Soy allergy in perspective

Curr Opin Allergy Clin Immunol. 2008 Jun;8(3):270-5. doi: 10.1097/ACI.0b013e3282ffb157.


Purpose of review: The purpose of this paper is to review and discuss studies on soy allergy.

Recent findings: In Central Europe soy is a clinically relevant birch pollen-related allergenic food. Crossreaction is mediated by a Bet v 1 homologous protein, Gly m 4. Additionally, birch pollen allergic patients might acquire through Bet v 1 sensitization allergies to mungbean or peanut, in which Vig r 1 and Ara h 8 are the main cross-reactive allergens. Threshold doses in soy allergic individuals range from 10 mg to 50 g of soy and are more than one order of magnitude higher than in peanut allergy. No evidence was found for increased allergenicity of genetically modified soybeans.

Summary: In Europe, both primary and pollen-related food allergy exist. The diagnosis of legume allergy in birch pollen-sensitized patients should not be excluded on a negative IgE testing to legume extracts. Bet v 1 related allergens are often underrepresented in extracts. Gly m 4 from soy and Ara h 8 from peanut are nowadays commercially available and are recommended in birch pollen allergic patients with suspicion of soy or peanut allergy, but negative extract-based diagnostic tests to screen for IgE specific to these recombinant allergens.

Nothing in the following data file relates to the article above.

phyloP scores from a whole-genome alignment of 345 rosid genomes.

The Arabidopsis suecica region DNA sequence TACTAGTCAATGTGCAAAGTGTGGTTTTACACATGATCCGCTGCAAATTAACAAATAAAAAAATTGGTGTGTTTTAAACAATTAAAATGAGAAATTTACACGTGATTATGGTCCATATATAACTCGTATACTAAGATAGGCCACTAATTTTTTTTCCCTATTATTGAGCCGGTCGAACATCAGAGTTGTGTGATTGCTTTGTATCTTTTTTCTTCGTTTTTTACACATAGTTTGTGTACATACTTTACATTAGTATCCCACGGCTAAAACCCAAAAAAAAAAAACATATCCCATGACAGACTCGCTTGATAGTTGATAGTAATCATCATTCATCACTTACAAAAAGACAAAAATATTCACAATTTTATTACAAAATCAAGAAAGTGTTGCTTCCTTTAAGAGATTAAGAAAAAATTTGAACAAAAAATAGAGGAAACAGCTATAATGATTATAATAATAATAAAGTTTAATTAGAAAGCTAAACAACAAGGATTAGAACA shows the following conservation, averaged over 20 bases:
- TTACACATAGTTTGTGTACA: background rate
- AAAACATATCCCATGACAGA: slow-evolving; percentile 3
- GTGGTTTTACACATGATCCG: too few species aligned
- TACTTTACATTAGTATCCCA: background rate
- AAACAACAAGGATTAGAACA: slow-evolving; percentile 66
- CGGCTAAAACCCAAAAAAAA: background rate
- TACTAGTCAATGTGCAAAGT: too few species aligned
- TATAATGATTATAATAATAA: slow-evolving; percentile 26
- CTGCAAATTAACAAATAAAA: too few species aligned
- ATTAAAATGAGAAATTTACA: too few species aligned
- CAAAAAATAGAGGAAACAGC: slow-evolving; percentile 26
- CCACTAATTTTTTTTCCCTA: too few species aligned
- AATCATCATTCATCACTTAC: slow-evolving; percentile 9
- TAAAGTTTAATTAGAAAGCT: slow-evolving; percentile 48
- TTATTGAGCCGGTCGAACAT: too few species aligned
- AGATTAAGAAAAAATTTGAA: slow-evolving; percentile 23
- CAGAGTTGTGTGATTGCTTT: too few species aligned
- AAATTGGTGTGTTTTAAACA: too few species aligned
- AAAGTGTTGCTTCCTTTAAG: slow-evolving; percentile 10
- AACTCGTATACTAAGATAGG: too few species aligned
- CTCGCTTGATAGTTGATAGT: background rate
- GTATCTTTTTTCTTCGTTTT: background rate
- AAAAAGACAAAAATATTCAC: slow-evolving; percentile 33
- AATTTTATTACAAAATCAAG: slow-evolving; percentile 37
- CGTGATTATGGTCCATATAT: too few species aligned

Publication types

  • Review

MeSH terms

  • Allergens / adverse effects*
  • Antigens, Plant* / administration & dosage
  • Antigens, Plant* / adverse effects
  • Antigens, Plant* / immunology
  • Desensitization, Immunologic / trends
  • Food Hypersensitivity / diagnosis
  • Food Hypersensitivity / immunology*
  • Food Hypersensitivity / physiopathology*
  • Food Hypersensitivity / prevention & control
  • Humans
  • Molecular Mimicry*
  • Plant Proteins / adverse effects*
  • Soybeans / adverse effects*
  • Soybeans / immunology
  • Structural Homology, Protein


  • Allergens
  • Antigens, Plant
  • Gly m 4 allergen, Glycine max
  • Gly m I protein, Glycine max
  • Plant Proteins